A study of French military engineers at a crucial point in the evolution of modern engineering.
The origins of the modern science of engineering can be traced to France's Royal Corps of Engineering in the eighteenth century. In Conserving the Enlightenment, Janis Langins gives us a history of this prototypical technical bureaucracy, using as his point of entry a pivotal dispute on the respective merits of two methods of engineering military fortifications. The story he tells of the tribulations of military engineers at the end of the Old Regime sheds light not only on the evolution of modern engineering but also on the difficulty of innovation in a technical bureaucracy.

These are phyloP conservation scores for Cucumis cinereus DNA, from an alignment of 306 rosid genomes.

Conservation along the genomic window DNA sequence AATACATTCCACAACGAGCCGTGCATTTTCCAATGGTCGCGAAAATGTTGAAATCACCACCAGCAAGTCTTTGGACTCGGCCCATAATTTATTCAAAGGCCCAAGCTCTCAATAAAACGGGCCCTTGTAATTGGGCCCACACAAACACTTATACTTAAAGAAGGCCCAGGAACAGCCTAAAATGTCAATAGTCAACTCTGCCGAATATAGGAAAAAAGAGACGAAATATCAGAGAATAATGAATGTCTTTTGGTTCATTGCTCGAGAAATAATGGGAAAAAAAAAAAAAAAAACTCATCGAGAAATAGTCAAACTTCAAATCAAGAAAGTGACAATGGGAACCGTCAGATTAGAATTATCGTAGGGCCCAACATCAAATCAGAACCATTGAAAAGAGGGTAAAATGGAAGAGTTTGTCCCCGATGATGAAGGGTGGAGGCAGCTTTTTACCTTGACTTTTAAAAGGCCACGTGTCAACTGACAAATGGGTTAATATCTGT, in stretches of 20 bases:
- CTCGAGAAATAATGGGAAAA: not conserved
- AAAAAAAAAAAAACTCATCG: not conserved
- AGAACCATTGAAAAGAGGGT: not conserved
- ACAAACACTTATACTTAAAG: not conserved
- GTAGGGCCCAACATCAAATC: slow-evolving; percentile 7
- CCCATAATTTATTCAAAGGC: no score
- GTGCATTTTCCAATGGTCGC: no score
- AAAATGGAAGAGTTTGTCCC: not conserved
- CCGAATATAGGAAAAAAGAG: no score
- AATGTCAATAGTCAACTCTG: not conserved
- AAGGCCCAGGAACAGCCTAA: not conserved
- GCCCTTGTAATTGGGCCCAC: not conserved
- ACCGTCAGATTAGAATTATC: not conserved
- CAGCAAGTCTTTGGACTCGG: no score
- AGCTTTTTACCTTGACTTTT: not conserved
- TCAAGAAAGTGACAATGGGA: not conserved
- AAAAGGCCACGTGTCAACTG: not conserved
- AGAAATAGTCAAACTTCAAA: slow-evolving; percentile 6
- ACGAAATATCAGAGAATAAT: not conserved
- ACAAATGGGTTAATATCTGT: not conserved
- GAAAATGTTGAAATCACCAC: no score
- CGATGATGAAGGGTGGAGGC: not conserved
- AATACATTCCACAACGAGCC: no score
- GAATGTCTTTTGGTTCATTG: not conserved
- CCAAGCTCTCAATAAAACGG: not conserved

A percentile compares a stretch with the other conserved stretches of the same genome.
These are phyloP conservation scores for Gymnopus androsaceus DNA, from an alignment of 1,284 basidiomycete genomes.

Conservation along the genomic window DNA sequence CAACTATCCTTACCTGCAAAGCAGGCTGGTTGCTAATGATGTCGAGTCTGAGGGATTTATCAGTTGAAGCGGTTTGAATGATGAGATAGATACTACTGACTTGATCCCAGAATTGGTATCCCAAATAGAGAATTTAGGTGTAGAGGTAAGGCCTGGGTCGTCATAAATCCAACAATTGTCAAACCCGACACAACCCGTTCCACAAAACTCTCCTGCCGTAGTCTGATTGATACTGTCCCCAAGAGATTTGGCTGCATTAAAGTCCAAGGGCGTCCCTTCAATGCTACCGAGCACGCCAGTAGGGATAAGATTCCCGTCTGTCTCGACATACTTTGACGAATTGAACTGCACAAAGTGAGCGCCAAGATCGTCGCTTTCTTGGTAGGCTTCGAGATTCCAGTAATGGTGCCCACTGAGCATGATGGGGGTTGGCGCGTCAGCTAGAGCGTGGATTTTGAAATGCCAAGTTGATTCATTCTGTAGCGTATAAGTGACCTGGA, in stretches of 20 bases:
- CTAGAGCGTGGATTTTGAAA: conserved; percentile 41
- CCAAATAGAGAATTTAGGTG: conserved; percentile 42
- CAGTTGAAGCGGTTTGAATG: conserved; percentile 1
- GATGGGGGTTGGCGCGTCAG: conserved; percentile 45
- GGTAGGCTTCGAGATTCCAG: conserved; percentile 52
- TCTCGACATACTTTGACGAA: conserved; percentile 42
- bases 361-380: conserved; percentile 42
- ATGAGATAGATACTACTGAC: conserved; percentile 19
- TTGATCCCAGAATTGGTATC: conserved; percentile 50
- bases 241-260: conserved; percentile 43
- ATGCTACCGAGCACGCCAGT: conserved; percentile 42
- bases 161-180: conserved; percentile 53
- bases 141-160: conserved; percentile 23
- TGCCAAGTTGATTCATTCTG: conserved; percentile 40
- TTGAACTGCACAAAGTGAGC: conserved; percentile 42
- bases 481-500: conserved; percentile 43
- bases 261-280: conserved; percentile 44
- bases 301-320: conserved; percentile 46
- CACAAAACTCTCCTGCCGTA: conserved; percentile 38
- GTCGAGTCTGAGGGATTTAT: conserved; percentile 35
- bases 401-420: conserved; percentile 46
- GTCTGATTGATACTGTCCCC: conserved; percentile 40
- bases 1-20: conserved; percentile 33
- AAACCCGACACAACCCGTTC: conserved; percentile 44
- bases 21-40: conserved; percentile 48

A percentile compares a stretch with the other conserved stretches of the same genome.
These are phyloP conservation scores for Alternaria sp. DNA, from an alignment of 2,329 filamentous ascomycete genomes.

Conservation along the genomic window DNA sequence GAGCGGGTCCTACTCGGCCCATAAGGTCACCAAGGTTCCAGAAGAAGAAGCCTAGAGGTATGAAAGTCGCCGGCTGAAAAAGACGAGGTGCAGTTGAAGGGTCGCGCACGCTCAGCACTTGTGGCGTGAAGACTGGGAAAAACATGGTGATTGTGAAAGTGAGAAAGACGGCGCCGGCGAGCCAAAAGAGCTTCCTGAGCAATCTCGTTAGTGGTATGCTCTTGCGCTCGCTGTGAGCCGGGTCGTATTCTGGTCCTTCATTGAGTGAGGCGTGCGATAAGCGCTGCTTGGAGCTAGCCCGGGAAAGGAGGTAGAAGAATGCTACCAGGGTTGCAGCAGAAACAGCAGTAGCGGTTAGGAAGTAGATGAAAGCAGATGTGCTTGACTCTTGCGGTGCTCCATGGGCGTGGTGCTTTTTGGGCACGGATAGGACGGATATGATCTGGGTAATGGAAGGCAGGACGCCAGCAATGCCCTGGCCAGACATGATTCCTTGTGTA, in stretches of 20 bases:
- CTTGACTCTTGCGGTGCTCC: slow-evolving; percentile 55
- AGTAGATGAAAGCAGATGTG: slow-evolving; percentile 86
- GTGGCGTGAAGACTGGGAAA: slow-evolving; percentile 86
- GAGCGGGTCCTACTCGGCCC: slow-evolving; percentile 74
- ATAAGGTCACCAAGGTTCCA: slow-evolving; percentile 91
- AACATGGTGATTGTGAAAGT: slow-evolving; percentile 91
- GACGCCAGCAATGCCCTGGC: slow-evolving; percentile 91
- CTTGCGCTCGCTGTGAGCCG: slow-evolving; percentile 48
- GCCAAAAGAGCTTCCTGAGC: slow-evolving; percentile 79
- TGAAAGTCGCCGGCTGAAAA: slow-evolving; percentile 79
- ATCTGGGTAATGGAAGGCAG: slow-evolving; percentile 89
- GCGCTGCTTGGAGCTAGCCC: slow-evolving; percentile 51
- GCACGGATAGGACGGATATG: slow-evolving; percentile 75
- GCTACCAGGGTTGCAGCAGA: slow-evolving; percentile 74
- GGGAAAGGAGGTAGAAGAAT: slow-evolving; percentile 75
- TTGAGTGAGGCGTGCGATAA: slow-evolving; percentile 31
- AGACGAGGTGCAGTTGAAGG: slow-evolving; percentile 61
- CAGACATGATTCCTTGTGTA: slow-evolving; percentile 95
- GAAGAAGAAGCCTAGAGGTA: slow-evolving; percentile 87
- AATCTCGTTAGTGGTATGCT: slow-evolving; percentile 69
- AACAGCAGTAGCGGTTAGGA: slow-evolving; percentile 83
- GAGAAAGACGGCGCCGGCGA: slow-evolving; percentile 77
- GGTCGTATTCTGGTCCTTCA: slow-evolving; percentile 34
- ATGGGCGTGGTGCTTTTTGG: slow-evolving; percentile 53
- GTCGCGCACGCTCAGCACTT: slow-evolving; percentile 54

From the days of Louis XIV and his great military engineer Vauban, engineers in France had a reputation for competence and intellectual superiority. (This respect for engineers survived the Revolution; two engineers sat on the new Republic's ruling Committee of Public Safety with Robespierre.) Langins argues that French engineers saw themselves as men of the Enlightenment, with a steadfast faith in science and its positive effects on society; they believed that their profession could improve and civilize even warfare. When Marc-Rene, marquis de Montalembert, a cavalry officer and an amateur engineer, challenged the prevailing wisdom with a new method of fortification, the subsequent factional struggle became a crucible of self-definition for the profession. In the end, Langins shows, Vauban's science won out over Montalembert's inspiration, reinforcing and predicting the essentially conservative nature of French engineering.